And he noted that church history is full of schisms, most recently after the Second Vatican Council, the 1960s church meetings that modernized the church.

A group of traditionalist Catholics led by French Archbishop Marcel Lefebvre rejected the reforms and grew into what Francis said was the “most well-known” of recent church schisms.

“I pray there are no schisms, but I’m not afraid of them,” he said.

Francis said all schismatics share a common trait: They allow ideology to become “detached” from Catholic doctrine and distance themselves from the faith of ordinary Catholics.

“When doctrine slips into ideology, there’s the possibility of schism,” he warned.

He lamented that many bishops and priests were already engaged in a “pseudo-schism” but said ideas won’t survive.

He claimed doctrinal rigidity, or “moral asceticism,” masked their own personal problems. It was perhaps a reference to how some of the church’s most notorious sexual predators – the late Legion of Christ leader, Rev. Marciel Maciel among them – preached a highly conservative brand of sexual morals.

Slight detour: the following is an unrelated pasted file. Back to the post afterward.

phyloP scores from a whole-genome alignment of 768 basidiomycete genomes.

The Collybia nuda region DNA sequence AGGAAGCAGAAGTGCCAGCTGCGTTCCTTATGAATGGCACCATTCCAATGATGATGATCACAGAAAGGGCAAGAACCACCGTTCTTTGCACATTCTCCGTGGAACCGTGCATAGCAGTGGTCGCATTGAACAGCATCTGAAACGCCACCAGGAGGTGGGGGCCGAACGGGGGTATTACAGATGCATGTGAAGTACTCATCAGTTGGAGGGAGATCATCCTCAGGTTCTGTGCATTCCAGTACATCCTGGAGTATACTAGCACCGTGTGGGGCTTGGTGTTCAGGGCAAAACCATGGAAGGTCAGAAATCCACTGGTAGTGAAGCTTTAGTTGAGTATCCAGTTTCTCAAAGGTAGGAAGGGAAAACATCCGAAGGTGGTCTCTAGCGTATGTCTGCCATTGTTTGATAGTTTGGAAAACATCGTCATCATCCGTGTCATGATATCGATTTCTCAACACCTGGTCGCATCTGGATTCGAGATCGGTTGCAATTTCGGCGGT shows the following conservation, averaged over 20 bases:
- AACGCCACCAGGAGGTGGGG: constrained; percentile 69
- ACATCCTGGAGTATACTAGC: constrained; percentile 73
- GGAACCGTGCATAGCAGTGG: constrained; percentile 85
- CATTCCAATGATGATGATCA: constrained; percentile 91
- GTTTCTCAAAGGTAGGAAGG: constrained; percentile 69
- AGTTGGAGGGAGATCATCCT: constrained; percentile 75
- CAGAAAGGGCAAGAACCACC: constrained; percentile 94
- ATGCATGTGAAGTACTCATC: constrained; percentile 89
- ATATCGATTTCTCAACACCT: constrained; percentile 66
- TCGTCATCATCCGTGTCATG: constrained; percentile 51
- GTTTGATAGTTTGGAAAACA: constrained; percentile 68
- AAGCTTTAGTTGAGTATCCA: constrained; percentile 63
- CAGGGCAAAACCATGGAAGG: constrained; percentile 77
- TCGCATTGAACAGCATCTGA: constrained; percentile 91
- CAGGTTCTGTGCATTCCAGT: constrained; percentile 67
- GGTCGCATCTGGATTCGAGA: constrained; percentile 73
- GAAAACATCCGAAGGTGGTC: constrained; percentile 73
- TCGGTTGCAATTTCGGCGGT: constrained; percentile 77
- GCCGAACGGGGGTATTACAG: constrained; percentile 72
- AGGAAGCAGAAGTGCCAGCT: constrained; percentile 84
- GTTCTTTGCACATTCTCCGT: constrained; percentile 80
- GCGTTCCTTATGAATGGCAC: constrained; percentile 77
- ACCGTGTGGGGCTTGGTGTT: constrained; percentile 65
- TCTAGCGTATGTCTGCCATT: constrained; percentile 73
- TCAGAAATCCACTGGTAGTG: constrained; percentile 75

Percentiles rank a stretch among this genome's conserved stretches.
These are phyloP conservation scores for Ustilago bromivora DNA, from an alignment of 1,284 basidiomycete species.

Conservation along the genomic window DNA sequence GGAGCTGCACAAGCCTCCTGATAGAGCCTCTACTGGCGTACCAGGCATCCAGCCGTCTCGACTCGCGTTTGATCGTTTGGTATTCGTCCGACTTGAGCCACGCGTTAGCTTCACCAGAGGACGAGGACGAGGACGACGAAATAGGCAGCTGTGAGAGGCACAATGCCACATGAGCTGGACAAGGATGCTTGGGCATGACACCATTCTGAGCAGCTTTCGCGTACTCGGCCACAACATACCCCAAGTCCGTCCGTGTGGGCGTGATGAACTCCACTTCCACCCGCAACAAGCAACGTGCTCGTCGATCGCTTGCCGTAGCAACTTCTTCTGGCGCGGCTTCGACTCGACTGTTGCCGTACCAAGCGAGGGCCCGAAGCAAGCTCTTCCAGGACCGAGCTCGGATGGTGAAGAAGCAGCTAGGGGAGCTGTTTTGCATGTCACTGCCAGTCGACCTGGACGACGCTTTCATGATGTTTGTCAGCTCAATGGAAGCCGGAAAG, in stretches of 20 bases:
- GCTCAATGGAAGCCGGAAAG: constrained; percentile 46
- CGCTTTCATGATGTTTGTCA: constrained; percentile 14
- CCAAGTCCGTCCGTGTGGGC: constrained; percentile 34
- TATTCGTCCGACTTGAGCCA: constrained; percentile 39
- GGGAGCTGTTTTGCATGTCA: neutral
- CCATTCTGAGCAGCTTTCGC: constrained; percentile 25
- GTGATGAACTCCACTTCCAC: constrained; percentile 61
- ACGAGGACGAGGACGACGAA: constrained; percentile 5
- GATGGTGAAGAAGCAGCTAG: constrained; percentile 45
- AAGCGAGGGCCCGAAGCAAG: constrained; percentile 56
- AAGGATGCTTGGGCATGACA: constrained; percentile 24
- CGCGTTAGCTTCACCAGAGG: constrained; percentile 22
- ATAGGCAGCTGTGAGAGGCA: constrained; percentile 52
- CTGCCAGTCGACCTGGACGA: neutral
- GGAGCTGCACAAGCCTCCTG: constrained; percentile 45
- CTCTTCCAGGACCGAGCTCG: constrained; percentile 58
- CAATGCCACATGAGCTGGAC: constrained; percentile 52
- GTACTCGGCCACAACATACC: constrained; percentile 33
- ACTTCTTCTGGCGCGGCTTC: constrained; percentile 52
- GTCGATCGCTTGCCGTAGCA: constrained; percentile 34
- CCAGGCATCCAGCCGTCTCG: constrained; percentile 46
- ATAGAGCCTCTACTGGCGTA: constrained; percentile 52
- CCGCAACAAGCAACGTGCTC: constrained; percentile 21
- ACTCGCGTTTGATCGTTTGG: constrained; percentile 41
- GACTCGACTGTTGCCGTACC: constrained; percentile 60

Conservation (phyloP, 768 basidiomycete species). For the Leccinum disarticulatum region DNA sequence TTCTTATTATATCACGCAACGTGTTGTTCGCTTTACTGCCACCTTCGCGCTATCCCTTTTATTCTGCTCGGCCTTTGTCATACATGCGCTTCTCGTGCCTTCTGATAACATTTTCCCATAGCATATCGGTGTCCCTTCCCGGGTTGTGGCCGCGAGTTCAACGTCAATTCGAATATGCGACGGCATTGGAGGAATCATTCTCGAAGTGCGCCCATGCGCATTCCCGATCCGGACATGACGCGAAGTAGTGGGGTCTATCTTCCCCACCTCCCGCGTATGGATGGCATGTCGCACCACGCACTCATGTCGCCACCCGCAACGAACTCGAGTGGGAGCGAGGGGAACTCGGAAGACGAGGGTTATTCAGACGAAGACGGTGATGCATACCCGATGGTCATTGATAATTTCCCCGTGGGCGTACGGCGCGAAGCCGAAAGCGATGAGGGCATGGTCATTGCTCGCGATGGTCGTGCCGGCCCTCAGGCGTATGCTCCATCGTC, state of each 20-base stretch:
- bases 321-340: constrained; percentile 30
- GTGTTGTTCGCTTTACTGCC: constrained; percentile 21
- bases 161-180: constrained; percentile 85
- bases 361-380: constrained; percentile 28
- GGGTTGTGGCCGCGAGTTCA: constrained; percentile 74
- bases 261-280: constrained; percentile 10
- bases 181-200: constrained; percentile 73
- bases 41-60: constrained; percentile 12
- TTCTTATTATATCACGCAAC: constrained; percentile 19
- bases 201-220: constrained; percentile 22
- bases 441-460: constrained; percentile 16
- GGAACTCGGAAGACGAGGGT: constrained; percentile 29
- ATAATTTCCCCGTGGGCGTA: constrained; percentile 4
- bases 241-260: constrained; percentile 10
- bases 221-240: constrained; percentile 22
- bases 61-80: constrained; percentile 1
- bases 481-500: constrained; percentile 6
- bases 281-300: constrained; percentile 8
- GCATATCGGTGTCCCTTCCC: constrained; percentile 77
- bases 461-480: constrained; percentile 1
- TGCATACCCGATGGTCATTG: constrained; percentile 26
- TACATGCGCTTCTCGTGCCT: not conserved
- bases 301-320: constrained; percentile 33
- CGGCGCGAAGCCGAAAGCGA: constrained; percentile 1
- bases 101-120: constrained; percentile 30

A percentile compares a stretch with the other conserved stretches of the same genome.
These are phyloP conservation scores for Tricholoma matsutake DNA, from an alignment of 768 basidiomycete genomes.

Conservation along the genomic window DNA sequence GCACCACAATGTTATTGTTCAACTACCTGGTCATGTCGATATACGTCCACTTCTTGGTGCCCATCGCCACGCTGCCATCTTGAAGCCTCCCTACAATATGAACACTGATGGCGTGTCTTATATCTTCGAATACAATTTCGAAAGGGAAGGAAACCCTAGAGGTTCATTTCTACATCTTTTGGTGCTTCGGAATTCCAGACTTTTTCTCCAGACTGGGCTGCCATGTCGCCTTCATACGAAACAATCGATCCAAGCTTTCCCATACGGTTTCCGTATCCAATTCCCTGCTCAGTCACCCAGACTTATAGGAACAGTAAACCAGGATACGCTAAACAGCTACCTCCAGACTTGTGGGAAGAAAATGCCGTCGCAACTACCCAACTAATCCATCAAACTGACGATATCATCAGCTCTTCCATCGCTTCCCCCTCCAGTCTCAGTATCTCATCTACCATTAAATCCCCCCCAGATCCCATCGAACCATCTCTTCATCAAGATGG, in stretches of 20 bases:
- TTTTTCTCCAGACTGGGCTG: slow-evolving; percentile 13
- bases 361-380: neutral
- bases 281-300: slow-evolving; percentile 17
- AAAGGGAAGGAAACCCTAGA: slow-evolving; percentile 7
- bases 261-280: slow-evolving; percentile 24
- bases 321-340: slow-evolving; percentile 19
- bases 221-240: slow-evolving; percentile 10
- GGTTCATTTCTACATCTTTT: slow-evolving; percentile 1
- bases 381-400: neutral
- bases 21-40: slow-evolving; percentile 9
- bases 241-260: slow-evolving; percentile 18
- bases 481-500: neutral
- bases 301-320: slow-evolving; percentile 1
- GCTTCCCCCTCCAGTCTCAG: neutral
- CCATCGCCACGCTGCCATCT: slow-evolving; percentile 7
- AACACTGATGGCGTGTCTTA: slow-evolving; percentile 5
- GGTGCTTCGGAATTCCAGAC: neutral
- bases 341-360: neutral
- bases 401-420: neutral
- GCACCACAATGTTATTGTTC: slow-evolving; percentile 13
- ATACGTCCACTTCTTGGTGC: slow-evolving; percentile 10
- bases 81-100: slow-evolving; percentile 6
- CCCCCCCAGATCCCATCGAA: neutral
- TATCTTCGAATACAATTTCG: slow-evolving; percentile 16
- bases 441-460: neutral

“You’ll see that behind rigid Christians, bishops and priests there are problems,” Francis said, adding that such rigidity showed a lack of a healthy understanding of the Gospel. “We have to be meek with these people who are tempted to attack (because) behind them there are problems and we have to accompany them with meekness.”

Opposition to Francis in the U.S. reached a fever pitch in the last year following the publication of accusations by a former Vatican ambassador to the U.S. that Francis, and before him a long list of Vatican and U.S. prelates, turned a blind eye to the sexual misconduct of ex-Cardinal Theodore McCarrick.

Francis didn’t name Archbishop Carlo Maria Vigano during his news conference. But he praised critics who spoke to him directly with openness to dialogue.

“At least those who say something have the advantage of honesty in saying so. And I like that,” he said. “I don’t like criticism when it’s under the table, when they smile at you and then then they try to stab you in the back.

“That isn’t loyal. That isn’t human,” Francis said.

If you’re a gay or divorced Catholic, the American National Catholic Church might be for you

Rev. George Lucey leads St. Francis of Assisi Church in Glen Ridge. Rev. Lucey, who is openly gay, has been at the church for twelve years.

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For years, Jim Hammill searched for a church where he could worship in the Catholic tradition that he loved. He grew up attending a Roman Catholic Church, but felt ostracized after his divorce and remarriage to a woman in a Lutheran Church.